It finally crossed above the freezing mark two days ago.  Having been below 32 for several days, it’s nice to be back up to sunshine and warmer temperatures.  It hit 50 yesterday.  Good ole Kentucky.

 All the cries of thirsty children—this is our inheritance…

This whole portion control thing sucks.  I don’t eat until I’m full, but I’m no longer hungry, either.  It’s like turning off a spout, and it’s tough when the food’s good.  Real tough.  And now that a cruise is likely going to happen, I have reason to work it.

My birthstone is garnet.  I think that’s a red/brown color.  The Challenger went to pieces less than two weeks after I was born.  My uncle shot himself in the head (accidentally) in the year I was born.  He was sixteen.  He survived.  He now has really terrible headaches, not like mine.  Martin Luther King, Jr. and I share the same day of birth, just different years.  Rafael Nadal, world class tennis extraordinaire, shares the same year, just different days.

All the rage of watching mothers—this is our greatest offense.

Here’s an open letter that I did not receive for my birthday.  I’ve never received it from anybody.  It just is.  And that’s really the senders name.

Dear Logan,

You are so totally rad, dude.  You inspire me to challenge myself and find things that I never thought I could find with my metal detector.  You helped me with my grief counseling after Lucky died and you know what that was like.  You are my own personal Luke Skywalker, bringing me from the Dark Side to the Light, except when we’re talking about chocolate, and then it’s all dark baby.  And that one time we played Sim City 3000 for fifteen consecutive hours.  That was crazy.  Remember how we destroyed that place, all megalomaniacal and stuff?  Happy birthday dude!



Spending some more Christmas gift cards for supper tonight.  Red Lobster sounds delicious.  I love their salmon.  I lived the life of a vegetarian for one week.  It was tough.  On the seventh day I ate two double cheeseburgers or something like that for lunch and savored the beef.

The Sound and the Fury of Kristopher A. Denby had an interesting post yesterday, related a bit to the ongoing discussion we had about homelessness.  You can find the post here.  I particularly liked the quote by Mo. G. at the beginning.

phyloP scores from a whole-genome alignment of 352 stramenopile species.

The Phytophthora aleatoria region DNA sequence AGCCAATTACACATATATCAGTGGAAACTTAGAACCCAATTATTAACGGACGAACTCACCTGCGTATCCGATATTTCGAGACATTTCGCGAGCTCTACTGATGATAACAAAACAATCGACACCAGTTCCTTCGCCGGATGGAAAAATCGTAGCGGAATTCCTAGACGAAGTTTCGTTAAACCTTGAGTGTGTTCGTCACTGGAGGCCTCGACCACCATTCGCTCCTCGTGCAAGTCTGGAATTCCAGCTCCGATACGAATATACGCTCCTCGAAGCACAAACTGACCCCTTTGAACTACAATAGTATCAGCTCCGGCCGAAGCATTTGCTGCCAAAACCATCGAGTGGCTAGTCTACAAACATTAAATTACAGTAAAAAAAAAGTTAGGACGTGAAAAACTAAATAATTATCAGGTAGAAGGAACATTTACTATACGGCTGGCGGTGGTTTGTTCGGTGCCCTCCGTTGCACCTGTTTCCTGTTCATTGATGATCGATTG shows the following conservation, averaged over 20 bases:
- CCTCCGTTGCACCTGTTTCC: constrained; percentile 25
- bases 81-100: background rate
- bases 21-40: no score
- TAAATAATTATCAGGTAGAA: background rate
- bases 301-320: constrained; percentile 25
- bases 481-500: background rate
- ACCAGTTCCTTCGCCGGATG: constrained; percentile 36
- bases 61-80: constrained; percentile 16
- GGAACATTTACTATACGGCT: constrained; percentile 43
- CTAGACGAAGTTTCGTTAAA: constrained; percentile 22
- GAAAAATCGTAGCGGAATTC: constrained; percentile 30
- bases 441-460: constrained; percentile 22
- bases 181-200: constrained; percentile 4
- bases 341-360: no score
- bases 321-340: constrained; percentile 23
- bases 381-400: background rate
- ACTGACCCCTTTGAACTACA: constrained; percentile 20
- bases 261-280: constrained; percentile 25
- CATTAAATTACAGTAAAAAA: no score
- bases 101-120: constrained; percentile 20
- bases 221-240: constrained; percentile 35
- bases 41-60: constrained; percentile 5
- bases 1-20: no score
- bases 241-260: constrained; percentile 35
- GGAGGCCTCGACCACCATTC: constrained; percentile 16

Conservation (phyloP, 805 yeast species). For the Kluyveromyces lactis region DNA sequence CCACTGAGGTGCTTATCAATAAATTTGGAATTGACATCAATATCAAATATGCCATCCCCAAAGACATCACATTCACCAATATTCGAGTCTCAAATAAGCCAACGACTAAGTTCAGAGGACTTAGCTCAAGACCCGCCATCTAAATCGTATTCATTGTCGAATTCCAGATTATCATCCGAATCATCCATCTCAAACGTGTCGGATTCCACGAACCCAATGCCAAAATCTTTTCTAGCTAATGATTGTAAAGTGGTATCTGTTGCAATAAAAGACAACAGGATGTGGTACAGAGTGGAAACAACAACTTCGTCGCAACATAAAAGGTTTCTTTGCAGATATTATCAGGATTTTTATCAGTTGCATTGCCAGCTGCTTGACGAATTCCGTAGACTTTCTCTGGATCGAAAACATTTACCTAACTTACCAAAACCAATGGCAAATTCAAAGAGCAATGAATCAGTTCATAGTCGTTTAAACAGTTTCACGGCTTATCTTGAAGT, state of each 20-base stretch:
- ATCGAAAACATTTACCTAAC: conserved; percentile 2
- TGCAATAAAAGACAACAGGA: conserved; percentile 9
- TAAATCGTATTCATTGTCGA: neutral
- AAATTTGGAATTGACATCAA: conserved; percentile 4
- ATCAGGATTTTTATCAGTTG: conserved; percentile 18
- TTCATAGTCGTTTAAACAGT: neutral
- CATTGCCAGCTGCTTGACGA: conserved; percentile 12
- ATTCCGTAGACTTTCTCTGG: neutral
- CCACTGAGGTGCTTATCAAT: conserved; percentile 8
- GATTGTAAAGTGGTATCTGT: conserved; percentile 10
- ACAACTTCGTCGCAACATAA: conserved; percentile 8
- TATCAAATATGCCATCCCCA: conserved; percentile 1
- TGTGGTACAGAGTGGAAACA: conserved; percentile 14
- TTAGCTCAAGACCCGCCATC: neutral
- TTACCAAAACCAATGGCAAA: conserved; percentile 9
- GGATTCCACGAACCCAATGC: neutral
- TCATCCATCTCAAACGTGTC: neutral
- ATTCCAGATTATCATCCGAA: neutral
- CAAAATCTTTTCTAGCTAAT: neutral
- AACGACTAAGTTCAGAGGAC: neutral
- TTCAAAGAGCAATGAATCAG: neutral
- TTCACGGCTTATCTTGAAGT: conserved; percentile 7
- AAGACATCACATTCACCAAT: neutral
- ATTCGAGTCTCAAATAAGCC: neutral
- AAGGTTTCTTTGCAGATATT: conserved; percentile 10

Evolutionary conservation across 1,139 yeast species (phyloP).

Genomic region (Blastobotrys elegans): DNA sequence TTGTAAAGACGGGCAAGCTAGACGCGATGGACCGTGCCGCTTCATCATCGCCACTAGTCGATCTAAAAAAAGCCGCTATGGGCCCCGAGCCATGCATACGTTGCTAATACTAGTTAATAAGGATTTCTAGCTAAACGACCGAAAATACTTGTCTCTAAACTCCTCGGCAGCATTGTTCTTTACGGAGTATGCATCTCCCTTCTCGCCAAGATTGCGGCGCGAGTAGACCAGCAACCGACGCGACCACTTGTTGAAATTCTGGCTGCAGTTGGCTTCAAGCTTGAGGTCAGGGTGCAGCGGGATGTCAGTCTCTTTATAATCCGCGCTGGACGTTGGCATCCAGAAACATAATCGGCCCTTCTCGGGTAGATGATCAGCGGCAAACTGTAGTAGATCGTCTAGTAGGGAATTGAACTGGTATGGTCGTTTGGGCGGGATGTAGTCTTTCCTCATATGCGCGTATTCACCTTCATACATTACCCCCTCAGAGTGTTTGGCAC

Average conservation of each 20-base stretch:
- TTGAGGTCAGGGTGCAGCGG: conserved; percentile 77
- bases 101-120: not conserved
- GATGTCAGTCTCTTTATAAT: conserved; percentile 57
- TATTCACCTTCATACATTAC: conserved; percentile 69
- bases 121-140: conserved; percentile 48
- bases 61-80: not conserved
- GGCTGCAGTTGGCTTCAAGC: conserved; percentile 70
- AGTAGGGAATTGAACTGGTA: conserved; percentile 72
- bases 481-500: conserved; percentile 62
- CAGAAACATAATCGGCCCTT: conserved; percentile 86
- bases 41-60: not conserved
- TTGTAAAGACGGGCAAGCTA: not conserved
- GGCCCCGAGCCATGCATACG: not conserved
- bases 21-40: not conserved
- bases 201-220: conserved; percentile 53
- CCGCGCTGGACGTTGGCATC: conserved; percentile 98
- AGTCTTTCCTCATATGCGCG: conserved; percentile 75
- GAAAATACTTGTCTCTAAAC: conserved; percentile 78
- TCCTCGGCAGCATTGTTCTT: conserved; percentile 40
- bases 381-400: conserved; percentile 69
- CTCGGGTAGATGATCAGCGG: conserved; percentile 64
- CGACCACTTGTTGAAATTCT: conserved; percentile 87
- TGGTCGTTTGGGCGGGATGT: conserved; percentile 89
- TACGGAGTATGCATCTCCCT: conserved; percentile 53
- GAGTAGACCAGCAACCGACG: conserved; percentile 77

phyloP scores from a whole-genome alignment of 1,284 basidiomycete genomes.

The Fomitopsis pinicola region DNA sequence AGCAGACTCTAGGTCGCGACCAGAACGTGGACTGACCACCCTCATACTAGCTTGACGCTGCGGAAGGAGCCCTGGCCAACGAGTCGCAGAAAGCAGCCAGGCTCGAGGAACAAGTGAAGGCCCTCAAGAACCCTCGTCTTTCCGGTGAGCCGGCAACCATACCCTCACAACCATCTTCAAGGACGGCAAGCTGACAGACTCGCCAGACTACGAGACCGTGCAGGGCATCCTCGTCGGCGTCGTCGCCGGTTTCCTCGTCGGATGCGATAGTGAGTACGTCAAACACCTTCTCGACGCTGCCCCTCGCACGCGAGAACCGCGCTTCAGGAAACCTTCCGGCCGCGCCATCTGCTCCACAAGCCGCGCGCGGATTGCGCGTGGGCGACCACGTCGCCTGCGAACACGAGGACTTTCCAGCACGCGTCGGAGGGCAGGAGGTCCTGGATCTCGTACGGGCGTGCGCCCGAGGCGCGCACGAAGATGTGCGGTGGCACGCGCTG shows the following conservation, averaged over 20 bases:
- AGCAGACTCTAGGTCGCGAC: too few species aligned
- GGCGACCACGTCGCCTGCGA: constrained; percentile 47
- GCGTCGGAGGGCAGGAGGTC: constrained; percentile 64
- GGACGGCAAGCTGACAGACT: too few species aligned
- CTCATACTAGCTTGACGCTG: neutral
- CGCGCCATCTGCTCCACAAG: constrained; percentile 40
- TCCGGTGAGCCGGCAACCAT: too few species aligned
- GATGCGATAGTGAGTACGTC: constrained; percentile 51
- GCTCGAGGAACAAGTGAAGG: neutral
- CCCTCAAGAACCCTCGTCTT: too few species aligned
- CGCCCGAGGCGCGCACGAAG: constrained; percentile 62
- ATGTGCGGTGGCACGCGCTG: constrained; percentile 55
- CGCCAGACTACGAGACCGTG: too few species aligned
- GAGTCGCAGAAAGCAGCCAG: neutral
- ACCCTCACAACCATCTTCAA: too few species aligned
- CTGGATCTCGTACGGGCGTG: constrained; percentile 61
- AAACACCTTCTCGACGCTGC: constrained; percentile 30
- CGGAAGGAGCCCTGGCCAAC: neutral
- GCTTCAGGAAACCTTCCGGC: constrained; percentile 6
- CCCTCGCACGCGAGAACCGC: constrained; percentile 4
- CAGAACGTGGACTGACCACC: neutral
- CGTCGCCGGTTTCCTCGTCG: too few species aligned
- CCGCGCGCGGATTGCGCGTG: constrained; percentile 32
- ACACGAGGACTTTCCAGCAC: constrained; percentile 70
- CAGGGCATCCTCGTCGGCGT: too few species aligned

Holy moly!  I forgot to say how the backpack thing went the other night.  Alex and I decided to ride the busses around instead of walk, thinking that that was where we’d find people in need.  (The bus systems sucks and is very small, but hey, it’s all we have.)  Sure enough, we did.  After getting our seats, I looked around.  There was an elderly woman up front.  A college-aged kid across from me.  Alex to my right.  And a young couple in the rear.  (That, friends, is our loaded bus ride.)  After a while I noticed the young couple had a grocery bag with clothes in it, so I assumed that they would be in need and I started silently praying for them and for us.  A few moments later Alex went and sat across from them and started talking.  We gave them both of our backpacks—one male, one female—and asked what else we could be doing for them.  Shaine said he was a welder and needed a steady job; Rachel said she had two kids and a baby on the way and she was selling plasma twice a week to get by.  Neither could drive as their licenses were suspended.  We figured out a way to get in touch with them and they got off the bus a bit later.  Now we’re looking for ways to help this couple.

Part of the beauty of helping the homeless and those in need is that it touches on the humanity of our life.  These frail things need to be reminded that we’re human, that we can show compassion and care.  By taking a few minutes (or hours) out of your schedule and talking to someone, that forms a connection, reiterating the fact that the world is not a cesspool yet.  It’s worth it to me.

It’s getting closer.  Lost.  The final season.  Oh I can’t wait.

Headaches.  Man.

Thursday, January 14, 2010

More Miscellany

coandogWhat a week.  Wow.  I mean, I found out yesterday that the MLC has changed its  insurance plan.  I was excited to finally get health insurance when I got my job, and then I found out that my insurance basically sucks.  A $4000 deductible, which will never be met, was what I had.  Up until that point, everything had to be paid out of pocket.  But then, yesterday, my company changed the plan!  Now I have a $5000 deductible!  How awesome is that?  Right?

My boss did call me into his office this morning and told me that I got approved for my vacation days, so that’s great.  Within the next day or two I’ll hopefully be booking a cruise to the Caribbean scheduled 5/9-5/16.  Should be pretty sweet, since we’ve never been on a cruise before.

I was also told that I got a raise, which was even more awesome and completely unexpected.  I’ve not even been with the company a year and I already got a raise!  What a week…